Monday, November 2, 2009

southern scenery



Innumerable vultures swooping over Space Mountain, does anyone know why? Water birds everywhere, I found an egg in some shrubbery by the pool. Spanish moss looks like rosemary close up, many large saddlebag-laden dragonflies, wild turkeys, grackles, crows, an egret cautious in the Walgreen parking lot, ibises eating popcorn off the pavement with surgically tapered orange beaks, swine flu, fairy dust, fog on the lens, gated subdivisions, a small gymnast with the face of a falcon, her small hands chalky from the uneven bars. Southern pines, olive trees, the basket-weave of palm trunks, cypress knees like stalagmites along the lakefront, fully deployed fiberglass triangular facades, acute and sometimes seductive artifice, garnets in the kitchen counter, fossils of large coiled shells and belemnite rostrums in the airport floor tiles. Departure delayed.

5 comments:

Matthew said...

Nice synopsis.

The vultures are moving to Central and South America for the winter. Either that, or the astronauts in Space Mt. are getting a little whiffy....

amarilla said...

Thanks. I forgot to mention the security codes, the key cards and the cheerful chirping locks.

Kenmeer livermaile said...

Would Space Mountain provide useful updrafts?

Lovely depiction. It feels like the result of notes captured on the slight aside. While other tropes are more understandable, like "the basket-weave of palm trunks" & "cypress knees like stalagmites along the lakefront", I find the cryptic "fully deployed fiberglass triangular facades" most impressive because they neatly describe something I don't recognize.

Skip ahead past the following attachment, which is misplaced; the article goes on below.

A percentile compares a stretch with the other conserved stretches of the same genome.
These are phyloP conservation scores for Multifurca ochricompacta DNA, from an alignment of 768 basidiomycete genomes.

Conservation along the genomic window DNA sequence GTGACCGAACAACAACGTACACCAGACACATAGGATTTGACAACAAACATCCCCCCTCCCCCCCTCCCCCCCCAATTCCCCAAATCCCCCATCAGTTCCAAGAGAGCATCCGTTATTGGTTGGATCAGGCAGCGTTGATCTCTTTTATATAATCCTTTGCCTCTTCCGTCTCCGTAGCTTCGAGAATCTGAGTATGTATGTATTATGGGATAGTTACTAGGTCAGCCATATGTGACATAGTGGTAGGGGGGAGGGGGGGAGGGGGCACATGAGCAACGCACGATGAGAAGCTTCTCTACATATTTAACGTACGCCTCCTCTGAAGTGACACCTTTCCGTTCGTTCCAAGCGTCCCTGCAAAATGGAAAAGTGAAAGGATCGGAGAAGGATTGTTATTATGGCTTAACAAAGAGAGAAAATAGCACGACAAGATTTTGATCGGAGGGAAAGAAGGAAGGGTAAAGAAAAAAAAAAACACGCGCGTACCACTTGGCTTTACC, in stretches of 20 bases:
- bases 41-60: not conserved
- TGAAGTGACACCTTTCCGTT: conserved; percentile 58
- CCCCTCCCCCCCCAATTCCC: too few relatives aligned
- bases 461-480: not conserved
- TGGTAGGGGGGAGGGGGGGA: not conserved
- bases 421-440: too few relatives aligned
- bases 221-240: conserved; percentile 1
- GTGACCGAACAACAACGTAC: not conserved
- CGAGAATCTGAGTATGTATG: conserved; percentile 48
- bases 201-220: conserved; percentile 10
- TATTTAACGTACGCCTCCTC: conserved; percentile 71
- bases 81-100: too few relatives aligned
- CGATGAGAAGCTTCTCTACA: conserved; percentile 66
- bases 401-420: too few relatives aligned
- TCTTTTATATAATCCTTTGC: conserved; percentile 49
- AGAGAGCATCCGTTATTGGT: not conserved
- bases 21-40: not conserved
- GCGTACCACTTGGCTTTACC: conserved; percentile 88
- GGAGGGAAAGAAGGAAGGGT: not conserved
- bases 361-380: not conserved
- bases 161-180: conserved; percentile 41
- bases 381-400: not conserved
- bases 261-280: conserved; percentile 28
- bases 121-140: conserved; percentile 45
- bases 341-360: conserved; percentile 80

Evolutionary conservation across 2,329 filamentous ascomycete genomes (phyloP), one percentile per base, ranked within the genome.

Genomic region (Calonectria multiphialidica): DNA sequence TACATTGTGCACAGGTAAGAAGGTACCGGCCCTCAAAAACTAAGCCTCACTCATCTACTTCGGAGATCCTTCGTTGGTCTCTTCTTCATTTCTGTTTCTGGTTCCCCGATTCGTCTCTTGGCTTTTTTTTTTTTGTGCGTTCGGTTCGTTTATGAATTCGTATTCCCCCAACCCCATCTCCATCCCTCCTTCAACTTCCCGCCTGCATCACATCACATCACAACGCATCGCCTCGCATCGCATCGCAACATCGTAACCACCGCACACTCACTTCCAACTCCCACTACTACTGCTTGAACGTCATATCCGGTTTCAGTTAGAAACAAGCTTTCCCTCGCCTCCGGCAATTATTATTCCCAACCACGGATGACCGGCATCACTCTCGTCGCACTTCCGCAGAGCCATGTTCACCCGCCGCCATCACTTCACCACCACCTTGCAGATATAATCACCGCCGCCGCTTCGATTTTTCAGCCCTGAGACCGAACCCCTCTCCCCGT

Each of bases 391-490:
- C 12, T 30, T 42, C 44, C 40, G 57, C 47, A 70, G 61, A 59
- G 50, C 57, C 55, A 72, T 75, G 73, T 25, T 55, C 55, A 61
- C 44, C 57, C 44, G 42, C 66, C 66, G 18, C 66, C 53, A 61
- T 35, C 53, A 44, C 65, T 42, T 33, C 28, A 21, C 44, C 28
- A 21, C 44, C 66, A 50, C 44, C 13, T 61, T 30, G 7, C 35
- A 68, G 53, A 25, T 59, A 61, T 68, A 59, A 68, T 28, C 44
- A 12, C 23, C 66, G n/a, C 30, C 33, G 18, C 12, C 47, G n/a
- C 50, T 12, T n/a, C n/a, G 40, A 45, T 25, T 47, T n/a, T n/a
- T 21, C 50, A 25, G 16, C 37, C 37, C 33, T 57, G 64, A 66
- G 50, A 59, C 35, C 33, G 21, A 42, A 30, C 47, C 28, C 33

I would undeploy "acute and sometimes seductive artifice", however. It's all tell and no show in an otherwise almost completely visual pageant (only swine flu and departure delayed are not directly sensorial). What makes "fully deployed...facades"'s unidentifable appearance so satisfying is their visual if virtual reality; but an "acute and sometimes seductive artifice" could as well mean a hooker's hot panted vulva as a debit card slot disguised as a walrus' dental flossing or (what I suppose inspired the trope) an entryway to a carnival ride.

Now that you made me look up both belemnite and rostrum, I note that those fossils would not be of the beak but rather the body proper. However, Merriams says it can be "a bodily part or process suggesting a bird's bill: as a : the reflected anterior portion of the corpus callosum below the genu b : the interior median spine of the body of the basisphenoid bone articulating with the vomer", which covers your usage, but I already have forgotten more things that I have to forget today than I can possibly remember, so I will not look up genu or basisphenoid or vomer lest the act of learning triggers me to remember all the things I've already managed to forget without remembering to do so...

autiotou: antler headdress worn by shamans of the early aborigiens of the IndoChina peninsula.

amarilla said...

Thanks for the feedback, I think you're right about the artifice, that's for somewhere else, somewhere I probably won't head anytime soon, but anyway, the rostrums can be seen here if you care to unknow. Found some in Jersey. I believe they served a similar function to ballast but am mostly mistaken.

http://brooklynometry.blogspot.com/2009/08/belemnite-battlefield.html

Kenmeer livermaile said...

I am fascinated by ow one person's longwinded creation of a concept can then be summarized in a few words. For instance: "care to unknow", which winds the strings of paradox into a simple line.

routave: that one word too many that collapses what otherwise would have been a perfect story, argument, sales pitch, marriage proposal, curse, benediction, act of demiurgic creation...